Peace has returned to Dzanga Sangha but the battle to conserve its wildlife goes on
Nothing prepares a visitor for the first glimpse of Dzanga Baï. In the midst of the Central African jungle, the massive trees and dense foliage suddenly open up, giving way to a picture-perfect clearing. Dzanga Baï is an oasis in the rainforest: since time immemorial, it has lured hundreds of elephants, buffaloes, antelopes and giant forest hogs every day with its mineral rich soils.
Sadly, it has also lured poachers.
In May 2013, at the height of the civil war that tore the Central African Republic (CAR) apart, the Baï bled as well. Heavily armed poachers killed 26 elephants and left unscathed with their ivory. Meanwhile, militias also raided the headquarters of the Dzanga-Sangha Protected Areas (DSPA), looting vital surveillance equipment.
Admittedly the situation could have been far worse, but two key forces intervened. One was the hard power of the anti-poaching teams, which exhibited extreme bravery and resilience in very adverse conditions. The other was the soft power of the neighbouring communities, which have long been supportive of conservation efforts. In particular, their involvement in the WWF-run ‘early warning system’ played a crucial role in alerting authorities when presumed poachers were approaching.
With the insecurity over, the area reopened for tourism last July but challenges to the integrity of DSPA and its inestimable biodiversity remain acute. While poaching of iconic species such as elephants and gorillas is now rare, antelopes, monkeys and bush pigs continue to be targeted at an alarming rate by poachers and traffickers.
Covering 4,450 km2, the DSPA includes one community hunting area, a national park demarcated into two distinct sectors (Dzanga and Ndoki), and one reserve. The park, which harbours the precious Baï, is legally off limits to all human activity except strictly controlled research and tourism activities, while only limited harvesting of forest products by quota and with legal weapons is allowed in the reserve.
However, the reality on the ground is very different. The 74-strong force of eco-guards and trackers routinely return from their patrols with sizeable hauls of illegal weapons and bushmeat. In one of their most successful missions in 2014 – a gruelling nine-day patrol in the northern sector of the DSPA – the team confiscated 11 guns (10 of which were homemade), 59 rounds of ammunition and 193 steel snares.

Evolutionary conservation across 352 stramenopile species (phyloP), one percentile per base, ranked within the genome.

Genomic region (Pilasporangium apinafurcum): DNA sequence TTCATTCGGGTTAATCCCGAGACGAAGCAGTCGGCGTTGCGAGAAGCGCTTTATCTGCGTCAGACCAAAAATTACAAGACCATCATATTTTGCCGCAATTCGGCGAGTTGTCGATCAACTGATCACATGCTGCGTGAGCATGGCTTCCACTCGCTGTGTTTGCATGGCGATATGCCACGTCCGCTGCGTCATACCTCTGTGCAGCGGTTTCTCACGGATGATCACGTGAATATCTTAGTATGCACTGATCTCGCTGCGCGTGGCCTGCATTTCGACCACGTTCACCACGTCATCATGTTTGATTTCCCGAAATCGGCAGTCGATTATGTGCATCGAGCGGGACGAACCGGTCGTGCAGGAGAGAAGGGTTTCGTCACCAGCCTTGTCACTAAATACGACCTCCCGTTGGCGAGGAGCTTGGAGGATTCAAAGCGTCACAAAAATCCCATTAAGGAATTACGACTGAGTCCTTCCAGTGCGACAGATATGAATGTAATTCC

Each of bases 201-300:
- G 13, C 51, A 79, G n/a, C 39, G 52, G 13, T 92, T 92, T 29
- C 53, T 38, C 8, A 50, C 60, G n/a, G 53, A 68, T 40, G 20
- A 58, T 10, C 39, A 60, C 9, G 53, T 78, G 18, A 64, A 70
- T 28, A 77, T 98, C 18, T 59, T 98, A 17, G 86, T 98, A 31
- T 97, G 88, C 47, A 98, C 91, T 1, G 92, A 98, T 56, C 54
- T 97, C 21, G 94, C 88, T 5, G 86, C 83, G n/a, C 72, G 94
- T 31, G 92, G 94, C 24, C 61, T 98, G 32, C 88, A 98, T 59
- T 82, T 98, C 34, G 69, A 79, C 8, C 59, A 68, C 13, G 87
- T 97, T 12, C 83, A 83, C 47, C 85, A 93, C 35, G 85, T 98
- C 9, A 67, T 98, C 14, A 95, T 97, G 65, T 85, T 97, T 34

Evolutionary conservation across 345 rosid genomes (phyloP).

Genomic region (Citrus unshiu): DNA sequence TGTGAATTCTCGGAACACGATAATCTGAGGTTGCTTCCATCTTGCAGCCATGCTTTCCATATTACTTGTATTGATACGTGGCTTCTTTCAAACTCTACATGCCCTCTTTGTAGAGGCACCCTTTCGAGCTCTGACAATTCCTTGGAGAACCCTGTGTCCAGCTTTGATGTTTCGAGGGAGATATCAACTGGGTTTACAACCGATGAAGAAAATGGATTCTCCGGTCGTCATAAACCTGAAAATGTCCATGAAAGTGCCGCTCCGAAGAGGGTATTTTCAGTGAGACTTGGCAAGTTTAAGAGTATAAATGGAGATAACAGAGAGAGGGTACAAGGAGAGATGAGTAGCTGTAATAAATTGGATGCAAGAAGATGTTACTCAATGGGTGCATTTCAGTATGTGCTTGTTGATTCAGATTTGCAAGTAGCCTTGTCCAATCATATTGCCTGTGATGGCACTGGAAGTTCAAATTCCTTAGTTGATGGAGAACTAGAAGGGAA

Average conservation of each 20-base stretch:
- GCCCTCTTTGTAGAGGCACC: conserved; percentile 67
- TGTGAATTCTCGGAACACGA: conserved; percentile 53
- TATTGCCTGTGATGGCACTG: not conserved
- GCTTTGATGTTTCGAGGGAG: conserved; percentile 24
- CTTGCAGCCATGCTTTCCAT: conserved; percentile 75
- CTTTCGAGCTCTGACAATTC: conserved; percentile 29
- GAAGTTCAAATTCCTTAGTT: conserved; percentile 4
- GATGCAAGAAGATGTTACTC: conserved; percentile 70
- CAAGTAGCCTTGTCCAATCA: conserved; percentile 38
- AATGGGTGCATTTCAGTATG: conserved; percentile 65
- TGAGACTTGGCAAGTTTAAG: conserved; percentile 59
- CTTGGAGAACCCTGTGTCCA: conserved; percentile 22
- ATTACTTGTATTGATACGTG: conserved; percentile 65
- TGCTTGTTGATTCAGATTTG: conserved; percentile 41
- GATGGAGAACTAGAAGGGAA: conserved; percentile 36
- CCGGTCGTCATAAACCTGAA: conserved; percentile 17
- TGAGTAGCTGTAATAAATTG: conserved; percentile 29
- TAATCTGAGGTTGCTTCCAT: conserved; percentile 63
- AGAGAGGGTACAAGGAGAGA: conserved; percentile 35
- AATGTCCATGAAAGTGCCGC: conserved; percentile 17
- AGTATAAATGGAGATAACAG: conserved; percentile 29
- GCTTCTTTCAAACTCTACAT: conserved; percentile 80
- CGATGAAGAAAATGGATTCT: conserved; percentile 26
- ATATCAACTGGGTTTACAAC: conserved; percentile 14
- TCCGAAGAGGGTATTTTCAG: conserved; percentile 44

"We are proud to work here to protect this jewel of our country," said team leader Zephirin Mbele Sosso, who has received five letters of commendation over the past four years for his outstanding dedication and effectiveness. “But our task is not at all easy. We have very large areas to cover, so parts of DSPA always remain at risk. We also sometimes catch poachers in the act, and they become aggressive towards us.”
The demand for protein is huge both locally and nationally, following the mass exodus of the Muslim herders during the conflict to safety in neighbouring Cameroon. The proliferation of small arms after the war also makes it easy for impoverished local people to acquire weapons and join the illegal wildlife hunting and trafficking business. The fight against poaching is further compounded by lenient gun ownership laws, which make it possible for many people to officially own guns. This creates a real problem for the DSPA authorities: even if confiscated weapons were used for poaching, if their legal owners claim them and pay an insignificant fine they have to be handed back.
In 2014, WWF – a long-time financial and technical supporter of DSPA – conducted a seven-week training course for the DSPA anti-poaching teams, which strengthened their knowledge of topography, first aid and weapon handling, as well as increased their physical endurance. And the results were impressive. In total, 217 guns, 2,729 rounds of ammunition and 30,150 steel snares were confiscated in 2014, while 581 kg of bushmeat and 14 elephant tusks were seized.
Following a tradition begun several years ago, all illegal weapons were destroyed and buried in cement pits in the ‘anti-poaching cemetery’ at the DSPA headquarters.
Justice was also served in the most serious cases: three poachers who were caught red-handed with products from protected species were transferred to prisons in the capital, Bangui.
But real challenges remain. One is the shortage of equipment for the anti-poaching teams, although they will shortly receive new uniforms, tents, mats, vehicles, and communication equipment. However, this does not resolve an underlying problem posed by the terrain itself: even state-of-the-art gear often fails in the thick forest and harsh climatic conditions.
At an institutional level, corruption and impunity also play a major part in enabling poaching and trafficking. A WWF-run project, which looks at the application of wildlife laws, found that over half the wildlife crime cases that enter the justice system face corrupt attempts to derail them, ultimately resulting in widespread impunity.
According to another eco-guard, Denis Ndomba Lambut, it is poverty and lack of alternative economic opportunities for local communities – combined with ever more sophisticated trafficking networks – that have resulted in today’s unprecedented levels of poaching.
But there is hope. Increased tourism could prove instrumental in reversing the current trend and reducing wildlife crime since communities are entitled to 40% of the park fees for local development. Lambut firmly believes that law enforcement is not enough and only by promoting multi-faceted programmes can conservation begin to pay off.
“We have to work much harder to educate people about the long term negative effects of poaching and about alternative solutions,” said Lambut. “If not, one day we will wake up and the forests will be empty. And then what?”